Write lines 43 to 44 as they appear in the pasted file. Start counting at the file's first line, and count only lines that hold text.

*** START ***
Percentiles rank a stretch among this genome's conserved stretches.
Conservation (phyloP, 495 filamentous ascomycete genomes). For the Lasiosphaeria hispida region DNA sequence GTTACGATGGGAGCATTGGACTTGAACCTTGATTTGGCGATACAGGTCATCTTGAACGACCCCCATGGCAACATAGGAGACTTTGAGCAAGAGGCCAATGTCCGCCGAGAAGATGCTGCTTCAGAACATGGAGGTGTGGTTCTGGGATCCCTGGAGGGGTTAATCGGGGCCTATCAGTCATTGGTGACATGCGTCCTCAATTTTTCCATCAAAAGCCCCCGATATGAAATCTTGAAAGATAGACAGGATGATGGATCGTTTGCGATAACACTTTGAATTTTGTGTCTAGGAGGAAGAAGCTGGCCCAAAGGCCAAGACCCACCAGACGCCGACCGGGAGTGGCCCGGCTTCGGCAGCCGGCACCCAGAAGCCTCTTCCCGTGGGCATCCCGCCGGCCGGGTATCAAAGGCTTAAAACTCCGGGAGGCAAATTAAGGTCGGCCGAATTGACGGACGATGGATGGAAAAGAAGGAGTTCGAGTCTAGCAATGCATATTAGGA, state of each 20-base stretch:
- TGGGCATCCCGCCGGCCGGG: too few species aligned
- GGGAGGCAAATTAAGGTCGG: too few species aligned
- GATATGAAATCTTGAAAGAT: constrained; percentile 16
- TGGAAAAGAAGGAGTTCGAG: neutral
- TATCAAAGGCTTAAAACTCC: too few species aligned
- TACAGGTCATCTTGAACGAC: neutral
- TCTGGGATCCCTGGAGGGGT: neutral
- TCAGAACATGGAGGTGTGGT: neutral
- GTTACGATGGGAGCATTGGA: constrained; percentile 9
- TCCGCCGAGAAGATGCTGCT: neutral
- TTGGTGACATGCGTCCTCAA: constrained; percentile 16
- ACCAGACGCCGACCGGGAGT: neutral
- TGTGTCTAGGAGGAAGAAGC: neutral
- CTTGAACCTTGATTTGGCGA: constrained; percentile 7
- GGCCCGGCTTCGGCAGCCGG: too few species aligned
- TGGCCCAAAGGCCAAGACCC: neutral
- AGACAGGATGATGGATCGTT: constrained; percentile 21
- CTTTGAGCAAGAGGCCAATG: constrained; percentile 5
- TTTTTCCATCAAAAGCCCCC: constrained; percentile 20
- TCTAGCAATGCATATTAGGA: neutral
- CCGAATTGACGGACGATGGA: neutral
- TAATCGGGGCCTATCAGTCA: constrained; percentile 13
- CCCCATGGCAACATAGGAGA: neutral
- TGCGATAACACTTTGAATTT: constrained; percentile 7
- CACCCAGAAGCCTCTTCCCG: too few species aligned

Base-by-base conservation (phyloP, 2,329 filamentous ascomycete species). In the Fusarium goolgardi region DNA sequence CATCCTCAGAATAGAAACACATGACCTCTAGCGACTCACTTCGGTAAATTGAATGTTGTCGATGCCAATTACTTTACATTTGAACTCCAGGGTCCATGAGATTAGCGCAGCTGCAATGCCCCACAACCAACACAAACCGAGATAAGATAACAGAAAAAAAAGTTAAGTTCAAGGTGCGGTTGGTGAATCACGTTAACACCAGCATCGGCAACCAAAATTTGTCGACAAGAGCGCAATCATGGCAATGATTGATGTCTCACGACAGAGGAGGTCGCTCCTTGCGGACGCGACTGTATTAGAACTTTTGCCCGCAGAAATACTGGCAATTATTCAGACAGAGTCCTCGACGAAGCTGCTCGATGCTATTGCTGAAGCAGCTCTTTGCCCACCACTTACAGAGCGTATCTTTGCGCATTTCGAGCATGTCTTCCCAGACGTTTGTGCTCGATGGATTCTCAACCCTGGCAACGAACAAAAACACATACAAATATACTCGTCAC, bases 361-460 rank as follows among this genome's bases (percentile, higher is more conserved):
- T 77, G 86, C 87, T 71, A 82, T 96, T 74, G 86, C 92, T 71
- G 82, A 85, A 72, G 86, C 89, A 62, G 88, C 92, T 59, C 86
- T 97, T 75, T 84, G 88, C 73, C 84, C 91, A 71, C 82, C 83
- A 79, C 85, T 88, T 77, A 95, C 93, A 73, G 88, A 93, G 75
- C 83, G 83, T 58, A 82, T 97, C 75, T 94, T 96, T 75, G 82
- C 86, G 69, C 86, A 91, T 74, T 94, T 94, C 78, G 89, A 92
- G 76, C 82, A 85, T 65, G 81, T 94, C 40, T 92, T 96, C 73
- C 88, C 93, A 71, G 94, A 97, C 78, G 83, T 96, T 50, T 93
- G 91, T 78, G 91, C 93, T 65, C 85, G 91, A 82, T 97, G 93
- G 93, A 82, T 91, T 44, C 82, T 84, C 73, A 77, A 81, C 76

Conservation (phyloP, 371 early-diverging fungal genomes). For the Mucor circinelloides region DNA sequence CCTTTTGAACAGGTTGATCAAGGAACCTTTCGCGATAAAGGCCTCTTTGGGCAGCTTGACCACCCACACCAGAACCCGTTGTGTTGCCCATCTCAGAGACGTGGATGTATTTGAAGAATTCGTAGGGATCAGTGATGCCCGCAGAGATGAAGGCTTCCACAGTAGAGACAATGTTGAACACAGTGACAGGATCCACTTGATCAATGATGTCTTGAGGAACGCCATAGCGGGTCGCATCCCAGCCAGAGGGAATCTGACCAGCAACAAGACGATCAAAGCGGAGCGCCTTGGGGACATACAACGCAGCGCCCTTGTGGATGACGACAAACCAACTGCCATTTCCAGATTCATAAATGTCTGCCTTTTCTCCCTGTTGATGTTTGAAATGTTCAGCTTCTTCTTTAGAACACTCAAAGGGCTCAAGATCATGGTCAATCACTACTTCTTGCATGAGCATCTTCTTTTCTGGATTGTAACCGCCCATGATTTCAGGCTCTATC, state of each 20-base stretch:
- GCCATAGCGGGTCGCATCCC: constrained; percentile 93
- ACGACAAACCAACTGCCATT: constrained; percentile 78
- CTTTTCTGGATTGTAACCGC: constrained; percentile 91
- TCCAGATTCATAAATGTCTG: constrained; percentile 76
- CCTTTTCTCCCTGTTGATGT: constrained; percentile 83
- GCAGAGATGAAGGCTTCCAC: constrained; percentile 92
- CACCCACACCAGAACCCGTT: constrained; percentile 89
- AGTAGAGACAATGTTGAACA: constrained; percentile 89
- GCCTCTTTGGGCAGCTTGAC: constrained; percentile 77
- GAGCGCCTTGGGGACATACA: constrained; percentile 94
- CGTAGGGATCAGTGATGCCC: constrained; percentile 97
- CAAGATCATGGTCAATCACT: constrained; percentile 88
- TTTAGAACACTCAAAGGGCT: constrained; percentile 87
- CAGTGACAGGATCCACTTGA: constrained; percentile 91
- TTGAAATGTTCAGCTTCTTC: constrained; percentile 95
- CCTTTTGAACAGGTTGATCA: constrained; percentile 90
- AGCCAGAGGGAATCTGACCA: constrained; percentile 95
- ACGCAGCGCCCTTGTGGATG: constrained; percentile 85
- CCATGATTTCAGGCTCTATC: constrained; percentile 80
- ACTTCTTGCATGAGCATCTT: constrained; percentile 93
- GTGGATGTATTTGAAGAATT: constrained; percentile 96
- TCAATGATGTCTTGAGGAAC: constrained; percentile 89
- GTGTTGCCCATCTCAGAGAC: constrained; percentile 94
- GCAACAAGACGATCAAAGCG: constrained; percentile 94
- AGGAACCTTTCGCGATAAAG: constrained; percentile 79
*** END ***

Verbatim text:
- TCCAGATTCATAAATGTCTG: constrained; percentile 76
- CCTTTTCTCCCTGTTGATGT: constrained; percentile 83